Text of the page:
Testing a new build of swingbench

I haven't released any updates to swingbench in a while and the reason was that I encountered a difficult to debug "concurrent modification" issue. Normally these are pretty straight forward to find if you are regularly modifying the code. However that's not how I work. I only modify the swingbench code base when I find the time which is generally when something else is cancelled at short notice… Or there's a massive issue with a release.

The problem I had this time around was I made a "quick fix" a couple of years ago to a section of the code that creates the various snapshots of data during a timed run. I always meant to come back and fix this "quick fix" when I found the time… Anyway, fast forward to October last year and I added some code that created "percentiles" for reporting for simple and full stats collection. This lead to some behaviour on the stats collection that created a near impossible to debug "concurrent modification exception". The only solution was to painstakingly go through all of the threaded code to find the issue. It turns out that the "quick fix" I made created a sublist of a section of the data structure as a "view" instead of a new copy. An amateurish mistake to make but I guess not uncommon if you maintain the code in the way I do….

So what I'm looking for is some volunteers to check that the code works as expected.

You can find the new build of the code here. You'll need Java 8 on the machine you're installing it on.

The steps needed to test the problem code are…

  • Unzip the swingbench zip file (swingbenchtest.zip)
  • Change into the bin directory (on Linux/Unix) or winbin directory (on windows)
  • Create a new swingbench schema using oewizard or shwizard. This will walk you through the install against your database (11.2 or 12.1)
  • Start up swingbench or charbench…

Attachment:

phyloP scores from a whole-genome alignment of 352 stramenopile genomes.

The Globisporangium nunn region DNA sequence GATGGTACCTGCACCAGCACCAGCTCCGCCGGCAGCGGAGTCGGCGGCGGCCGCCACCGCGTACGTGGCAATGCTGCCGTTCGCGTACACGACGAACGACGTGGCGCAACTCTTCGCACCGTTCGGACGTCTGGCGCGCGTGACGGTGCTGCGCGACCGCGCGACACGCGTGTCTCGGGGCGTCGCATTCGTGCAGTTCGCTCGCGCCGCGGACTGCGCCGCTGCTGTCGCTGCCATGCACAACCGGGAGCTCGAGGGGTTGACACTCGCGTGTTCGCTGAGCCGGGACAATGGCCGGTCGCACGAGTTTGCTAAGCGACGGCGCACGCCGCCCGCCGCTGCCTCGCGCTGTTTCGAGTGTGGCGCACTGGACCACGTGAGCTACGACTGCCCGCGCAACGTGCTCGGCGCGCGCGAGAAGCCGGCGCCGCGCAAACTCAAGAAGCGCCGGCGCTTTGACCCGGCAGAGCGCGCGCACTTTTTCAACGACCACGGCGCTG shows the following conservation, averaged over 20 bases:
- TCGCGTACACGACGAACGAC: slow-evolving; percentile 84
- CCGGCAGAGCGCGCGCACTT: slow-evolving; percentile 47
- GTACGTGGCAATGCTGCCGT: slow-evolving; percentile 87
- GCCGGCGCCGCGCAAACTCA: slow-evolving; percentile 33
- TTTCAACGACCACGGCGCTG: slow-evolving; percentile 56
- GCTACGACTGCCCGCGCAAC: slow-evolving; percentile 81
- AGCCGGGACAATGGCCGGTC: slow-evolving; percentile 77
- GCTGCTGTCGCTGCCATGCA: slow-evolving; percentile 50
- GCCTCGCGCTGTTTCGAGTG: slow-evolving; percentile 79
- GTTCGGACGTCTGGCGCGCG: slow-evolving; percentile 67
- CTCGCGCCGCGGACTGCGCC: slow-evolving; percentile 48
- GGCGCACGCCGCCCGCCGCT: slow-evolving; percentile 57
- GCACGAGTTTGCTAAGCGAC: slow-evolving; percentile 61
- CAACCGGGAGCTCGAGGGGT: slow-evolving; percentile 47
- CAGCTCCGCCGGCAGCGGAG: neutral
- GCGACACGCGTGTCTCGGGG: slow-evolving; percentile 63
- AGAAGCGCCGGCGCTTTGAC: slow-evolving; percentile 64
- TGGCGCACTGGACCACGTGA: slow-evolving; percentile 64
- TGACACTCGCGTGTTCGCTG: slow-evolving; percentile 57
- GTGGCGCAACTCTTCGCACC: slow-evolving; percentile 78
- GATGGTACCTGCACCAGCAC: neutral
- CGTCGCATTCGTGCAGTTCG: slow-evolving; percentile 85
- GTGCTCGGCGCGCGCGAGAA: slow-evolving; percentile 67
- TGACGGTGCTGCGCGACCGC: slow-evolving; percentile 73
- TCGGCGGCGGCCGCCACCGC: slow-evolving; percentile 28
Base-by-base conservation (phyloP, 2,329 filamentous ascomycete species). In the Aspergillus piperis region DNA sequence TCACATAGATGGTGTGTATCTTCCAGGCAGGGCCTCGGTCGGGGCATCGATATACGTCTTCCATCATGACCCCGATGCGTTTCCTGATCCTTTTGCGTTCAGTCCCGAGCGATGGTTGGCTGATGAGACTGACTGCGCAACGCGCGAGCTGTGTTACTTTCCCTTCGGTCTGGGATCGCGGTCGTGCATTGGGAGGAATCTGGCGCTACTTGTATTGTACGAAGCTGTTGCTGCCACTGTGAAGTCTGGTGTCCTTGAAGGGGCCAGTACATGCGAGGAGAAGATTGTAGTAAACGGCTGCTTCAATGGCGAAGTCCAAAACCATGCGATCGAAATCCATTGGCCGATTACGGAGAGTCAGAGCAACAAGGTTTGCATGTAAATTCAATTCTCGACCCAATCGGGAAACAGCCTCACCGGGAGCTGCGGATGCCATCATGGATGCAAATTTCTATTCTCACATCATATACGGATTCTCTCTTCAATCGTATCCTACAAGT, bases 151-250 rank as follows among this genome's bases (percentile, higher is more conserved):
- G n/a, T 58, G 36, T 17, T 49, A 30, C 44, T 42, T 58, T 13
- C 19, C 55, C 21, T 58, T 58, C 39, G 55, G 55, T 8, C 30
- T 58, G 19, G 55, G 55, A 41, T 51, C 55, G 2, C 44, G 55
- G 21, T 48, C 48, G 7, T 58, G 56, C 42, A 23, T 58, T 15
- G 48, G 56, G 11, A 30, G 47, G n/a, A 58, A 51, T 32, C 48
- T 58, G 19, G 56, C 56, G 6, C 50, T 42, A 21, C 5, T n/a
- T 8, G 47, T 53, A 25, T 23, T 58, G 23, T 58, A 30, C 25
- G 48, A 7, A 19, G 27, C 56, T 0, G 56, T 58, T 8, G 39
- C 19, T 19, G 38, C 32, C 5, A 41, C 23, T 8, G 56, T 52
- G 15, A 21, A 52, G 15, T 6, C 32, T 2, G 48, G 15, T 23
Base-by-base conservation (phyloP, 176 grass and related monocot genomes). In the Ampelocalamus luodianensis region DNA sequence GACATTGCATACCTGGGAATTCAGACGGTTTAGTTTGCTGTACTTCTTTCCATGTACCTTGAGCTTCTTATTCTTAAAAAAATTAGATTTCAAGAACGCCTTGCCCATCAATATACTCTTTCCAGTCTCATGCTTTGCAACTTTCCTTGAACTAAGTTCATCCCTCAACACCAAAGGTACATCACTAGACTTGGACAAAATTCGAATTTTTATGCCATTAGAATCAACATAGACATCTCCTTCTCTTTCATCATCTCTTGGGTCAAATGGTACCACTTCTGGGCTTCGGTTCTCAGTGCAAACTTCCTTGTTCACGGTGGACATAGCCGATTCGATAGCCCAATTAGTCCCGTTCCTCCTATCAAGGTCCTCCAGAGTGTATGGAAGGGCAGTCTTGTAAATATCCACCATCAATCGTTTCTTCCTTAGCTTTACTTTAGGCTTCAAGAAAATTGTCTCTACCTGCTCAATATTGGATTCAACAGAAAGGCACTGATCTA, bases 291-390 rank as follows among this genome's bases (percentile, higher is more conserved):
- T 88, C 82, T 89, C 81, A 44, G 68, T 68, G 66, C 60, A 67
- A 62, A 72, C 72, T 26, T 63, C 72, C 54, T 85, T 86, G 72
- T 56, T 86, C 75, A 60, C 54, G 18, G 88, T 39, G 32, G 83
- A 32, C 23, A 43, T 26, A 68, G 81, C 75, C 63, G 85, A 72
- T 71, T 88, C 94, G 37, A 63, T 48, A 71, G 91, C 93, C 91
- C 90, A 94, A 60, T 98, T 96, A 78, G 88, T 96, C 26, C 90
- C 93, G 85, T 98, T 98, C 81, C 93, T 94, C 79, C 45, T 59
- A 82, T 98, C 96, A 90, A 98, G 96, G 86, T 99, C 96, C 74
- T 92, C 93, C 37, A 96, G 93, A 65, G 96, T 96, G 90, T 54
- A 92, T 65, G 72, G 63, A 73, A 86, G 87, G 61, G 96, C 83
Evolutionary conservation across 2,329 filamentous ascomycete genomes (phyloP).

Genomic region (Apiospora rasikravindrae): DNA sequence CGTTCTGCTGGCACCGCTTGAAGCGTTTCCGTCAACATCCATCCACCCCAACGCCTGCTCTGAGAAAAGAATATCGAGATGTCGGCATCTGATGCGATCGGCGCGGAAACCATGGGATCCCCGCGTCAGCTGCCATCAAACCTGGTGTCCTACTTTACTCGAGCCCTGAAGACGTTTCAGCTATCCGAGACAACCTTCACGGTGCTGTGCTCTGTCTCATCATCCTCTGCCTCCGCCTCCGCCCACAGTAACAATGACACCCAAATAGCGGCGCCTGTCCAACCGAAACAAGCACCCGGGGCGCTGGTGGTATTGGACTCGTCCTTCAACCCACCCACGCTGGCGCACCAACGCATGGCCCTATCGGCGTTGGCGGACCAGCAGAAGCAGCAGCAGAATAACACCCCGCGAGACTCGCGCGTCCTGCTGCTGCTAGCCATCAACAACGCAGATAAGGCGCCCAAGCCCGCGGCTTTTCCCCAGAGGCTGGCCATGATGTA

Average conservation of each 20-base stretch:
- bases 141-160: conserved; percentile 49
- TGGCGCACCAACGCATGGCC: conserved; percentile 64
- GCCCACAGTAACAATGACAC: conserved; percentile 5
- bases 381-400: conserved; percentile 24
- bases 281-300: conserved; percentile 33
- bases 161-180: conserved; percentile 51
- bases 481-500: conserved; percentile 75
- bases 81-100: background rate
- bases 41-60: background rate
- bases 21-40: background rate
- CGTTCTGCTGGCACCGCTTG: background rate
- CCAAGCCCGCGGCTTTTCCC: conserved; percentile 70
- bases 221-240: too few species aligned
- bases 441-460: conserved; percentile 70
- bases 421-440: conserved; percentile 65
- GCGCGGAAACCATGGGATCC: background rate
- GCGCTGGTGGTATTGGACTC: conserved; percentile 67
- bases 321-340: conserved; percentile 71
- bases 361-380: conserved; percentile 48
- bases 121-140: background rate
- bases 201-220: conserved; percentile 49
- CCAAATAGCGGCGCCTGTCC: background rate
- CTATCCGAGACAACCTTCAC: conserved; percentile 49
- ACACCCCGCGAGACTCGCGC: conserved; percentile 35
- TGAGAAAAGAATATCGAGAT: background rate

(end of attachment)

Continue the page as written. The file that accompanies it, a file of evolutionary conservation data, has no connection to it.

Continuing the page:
• Set and test the connection to the database that you ran oewizard against
  • Set the Benchmark run time to a value i.e. 10mins,
  • Set the start record statistics to a value i.e. 2mins
  • Set the stop record statistics to a value i.e. 8mins

TimedStatsCollection

  • Start the benchmark run
  • When it finished check that stats/xml has been created in the output tab.

Alternatively do this in charbench with a command like

./charbench -cs //oracleserver/orcl -u soe -p soe -uc 100 -rt 0:10 -bs 0:02 -be 0:08


This should generate a results file in the directory you started it from.

Appreciate the time and effort for helping me out…

Alongside the fix to this difficult build I've also included the additional functionality in this build

  • Percentiles are now created for both "simple" and "full" stats collection
  • You can now specify "rt", "bs" and "be" in fractions of a second i.e. 0:00.30 (30 seconds). Previously is had a granularity of minutes
  • An initial JSON in the database benchmark framework has been created.
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Update to cpumonitor... first of many

I've updated cpumonitor for the first time in a while. This brings the first of many release as I gradually drag the swingbench code base up to Java 8 conformance. This build now requires Java 8. The few changes I've made are
  • The record button now outputs a CSV as opposed a tab delimited file.
  • Removed unnecessary output in the "micro" version
  • Updated ssh libraries to latest version
You can find it here. Let me know if you have any issues.
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Oracle, Pythons and Pandas... Oh My.

Over the last year I've been using Python more frequently and enjoying the experience. Some things are just simpler to do in Python than my go to language, Java. One area that makes things simpler is the extensive range of libraries and the simplicity of installing and maintaining them… This blog isn't intended to be an introduction to python and it's many libraries just a quick intro to those I seem to use more and more.

There are few libraries that are perfect for working with a database.

  • cx_oracle : This driver enables you to connect to the oracle database via Oracle's OCI Client. You'll need to install Oracle's instant or full client.
  • MatPlotLib : A powerful charting library enabling you to visualise your data in an unimaginalable number of ways
  • Pandas : An easy to use library for data analysis
  • Numpy : A powerful scientific computing package

Also one aspect that I'm not going to cover but that really takes Python from an expressive programming language to a collaborative to a tool for sophisticated collaborative data exploration and development is IPython Notebook. IT provides a means of writing up and executing live code that can be modified by other collaborators. I'll cover this in a future blog.

Setting up Python